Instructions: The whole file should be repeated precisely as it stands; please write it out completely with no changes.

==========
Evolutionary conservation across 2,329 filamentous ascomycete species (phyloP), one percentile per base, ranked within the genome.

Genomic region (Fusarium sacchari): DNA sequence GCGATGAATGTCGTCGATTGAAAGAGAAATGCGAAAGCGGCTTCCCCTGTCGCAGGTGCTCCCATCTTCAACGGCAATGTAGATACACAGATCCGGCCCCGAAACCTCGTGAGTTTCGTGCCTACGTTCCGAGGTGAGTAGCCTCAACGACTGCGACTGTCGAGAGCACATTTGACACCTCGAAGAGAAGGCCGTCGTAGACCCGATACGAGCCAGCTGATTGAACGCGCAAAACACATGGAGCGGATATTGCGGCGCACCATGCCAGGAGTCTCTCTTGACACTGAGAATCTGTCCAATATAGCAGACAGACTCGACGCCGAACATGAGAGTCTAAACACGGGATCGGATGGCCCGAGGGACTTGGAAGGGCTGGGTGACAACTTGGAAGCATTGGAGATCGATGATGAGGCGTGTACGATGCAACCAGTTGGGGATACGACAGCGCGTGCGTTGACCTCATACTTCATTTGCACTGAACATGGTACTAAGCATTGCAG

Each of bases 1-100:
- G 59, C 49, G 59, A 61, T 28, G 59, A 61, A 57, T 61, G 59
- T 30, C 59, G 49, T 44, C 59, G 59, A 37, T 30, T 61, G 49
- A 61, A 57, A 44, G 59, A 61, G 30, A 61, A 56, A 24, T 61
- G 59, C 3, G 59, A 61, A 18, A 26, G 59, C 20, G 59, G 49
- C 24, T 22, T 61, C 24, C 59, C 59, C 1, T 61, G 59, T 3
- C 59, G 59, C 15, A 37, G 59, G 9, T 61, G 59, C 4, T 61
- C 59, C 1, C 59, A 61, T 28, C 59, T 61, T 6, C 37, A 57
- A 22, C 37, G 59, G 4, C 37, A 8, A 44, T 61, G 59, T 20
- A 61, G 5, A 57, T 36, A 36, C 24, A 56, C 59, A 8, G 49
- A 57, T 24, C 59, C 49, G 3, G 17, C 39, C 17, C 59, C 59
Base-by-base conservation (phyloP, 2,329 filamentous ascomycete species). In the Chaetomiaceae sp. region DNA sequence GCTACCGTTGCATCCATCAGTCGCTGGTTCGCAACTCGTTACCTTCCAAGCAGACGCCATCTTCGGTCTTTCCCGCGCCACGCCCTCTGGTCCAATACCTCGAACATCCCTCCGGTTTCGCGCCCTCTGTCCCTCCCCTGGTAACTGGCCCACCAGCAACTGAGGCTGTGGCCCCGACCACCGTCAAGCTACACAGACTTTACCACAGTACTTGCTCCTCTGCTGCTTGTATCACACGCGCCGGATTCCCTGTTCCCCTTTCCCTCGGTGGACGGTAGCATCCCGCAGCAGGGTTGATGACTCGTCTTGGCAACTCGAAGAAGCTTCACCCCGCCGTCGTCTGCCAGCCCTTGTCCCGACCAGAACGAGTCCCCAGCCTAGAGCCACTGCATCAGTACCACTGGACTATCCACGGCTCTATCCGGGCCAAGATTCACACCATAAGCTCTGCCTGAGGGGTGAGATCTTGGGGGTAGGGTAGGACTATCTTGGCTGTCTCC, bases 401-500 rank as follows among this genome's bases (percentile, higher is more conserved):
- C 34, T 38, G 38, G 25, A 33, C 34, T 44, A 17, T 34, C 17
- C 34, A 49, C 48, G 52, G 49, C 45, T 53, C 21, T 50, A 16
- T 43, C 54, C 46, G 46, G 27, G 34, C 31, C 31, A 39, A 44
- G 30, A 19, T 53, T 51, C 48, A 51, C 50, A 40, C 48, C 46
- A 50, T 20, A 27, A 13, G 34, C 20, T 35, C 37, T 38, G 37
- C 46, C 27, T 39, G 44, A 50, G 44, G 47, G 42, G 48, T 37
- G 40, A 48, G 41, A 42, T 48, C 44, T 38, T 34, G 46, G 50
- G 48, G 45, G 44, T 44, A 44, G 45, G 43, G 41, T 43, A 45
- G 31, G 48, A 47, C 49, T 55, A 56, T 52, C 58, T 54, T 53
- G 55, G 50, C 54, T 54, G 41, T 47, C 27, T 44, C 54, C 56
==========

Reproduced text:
Evolutionary conservation across 2,329 filamentous ascomycete species (phyloP), one percentile per base, ranked within the genome.

Genomic region (Fusarium sacchari): DNA sequence GCGATGAATGTCGTCGATTGAAAGAGAAATGCGAAAGCGGCTTCCCCTGTCGCAGGTGCTCCCATCTTCAACGGCAATGTAGATACACAGATCCGGCCCCGAAACCTCGTGAGTTTCGTGCCTACGTTCCGAGGTGAGTAGCCTCAACGACTGCGACTGTCGAGAGCACATTTGACACCTCGAAGAGAAGGCCGTCGTAGACCCGATACGAGCCAGCTGATTGAACGCGCAAAACACATGGAGCGGATATTGCGGCGCACCATGCCAGGAGTCTCTCTTGACACTGAGAATCTGTCCAATATAGCAGACAGACTCGACGCCGAACATGAGAGTCTAAACACGGGATCGGATGGCCCGAGGGACTTGGAAGGGCTGGGTGACAACTTGGAAGCATTGGAGATCGATGATGAGGCGTGTACGATGCAACCAGTTGGGGATACGACAGCGCGTGCGTTGACCTCATACTTCATTTGCACTGAACATGGTACTAAGCATTGCAG

Each of bases 1-100:
- G 59, C 49, G 59, A 61, T 28, G 59, A 61, A 57, T 61, G 59
- T 30, C 59, G 49, T 44, C 59, G 59, A 37, T 30, T 61, G 49
- A 61, A 57, A 44, G 59, A 61, G 30, A 61, A 56, A 24, T 61
- G 59, C 3, G 59, A 61, A 18, A 26, G 59, C 20, G 59, G 49
- C 24, T 22, T 61, C 24, C 59, C 59, C 1, T 61, G 59, T 3
- C 59, G 59, C 15, A 37, G 59, G 9, T 61, G 59, C 4, T 61
- C 59, C 1, C 59, A 61, T 28, C 59, T 61, T 6, C 37, A 57
- A 22, C 37, G 59, G 4, C 37, A 8, A 44, T 61, G 59, T 20
- A 61, G 5, A 57, T 36, A 36, C 24, A 56, C 59, A 8, G 49
- A 57, T 24, C 59, C 49, G 3, G 17, C 39, C 17, C 59, C 59
Base-by-base conservation (phyloP, 2,329 filamentous ascomycete species). In the Chaetomiaceae sp. region DNA sequence GCTACCGTTGCATCCATCAGTCGCTGGTTCGCAACTCGTTACCTTCCAAGCAGACGCCATCTTCGGTCTTTCCCGCGCCACGCCCTCTGGTCCAATACCTCGAACATCCCTCCGGTTTCGCGCCCTCTGTCCCTCCCCTGGTAACTGGCCCACCAGCAACTGAGGCTGTGGCCCCGACCACCGTCAAGCTACACAGACTTTACCACAGTACTTGCTCCTCTGCTGCTTGTATCACACGCGCCGGATTCCCTGTTCCCCTTTCCCTCGGTGGACGGTAGCATCCCGCAGCAGGGTTGATGACTCGTCTTGGCAACTCGAAGAAGCTTCACCCCGCCGTCGTCTGCCAGCCCTTGTCCCGACCAGAACGAGTCCCCAGCCTAGAGCCACTGCATCAGTACCACTGGACTATCCACGGCTCTATCCGGGCCAAGATTCACACCATAAGCTCTGCCTGAGGGGTGAGATCTTGGGGGTAGGGTAGGACTATCTTGGCTGTCTCC, bases 401-500 rank as follows among this genome's bases (percentile, higher is more conserved):
- C 34, T 38, G 38, G 25, A 33, C 34, T 44, A 17, T 34, C 17
- C 34, A 49, C 48, G 52, G 49, C 45, T 53, C 21, T 50, A 16
- T 43, C 54, C 46, G 46, G 27, G 34, C 31, C 31, A 39, A 44
- G 30, A 19, T 53, T 51, C 48, A 51, C 50, A 40, C 48, C 46
- A 50, T 20, A 27, A 13, G 34, C 20, T 35, C 37, T 38, G 37
- C 46, C 27, T 39, G 44, A 50, G 44, G 47, G 42, G 48, T 37
- G 40, A 48, G 41, A 42, T 48, C 44, T 38, T 34, G 46, G 50
- G 48, G 45, G 44, T 44, A 44, G 45, G 43, G 41, T 43, A 45
- G 31, G 48, A 47, C 49, T 55, A 56, T 52, C 58, T 54, T 53
- G 55, G 50, C 54, T 54, G 41, T 47, C 27, T 44, C 54, C 56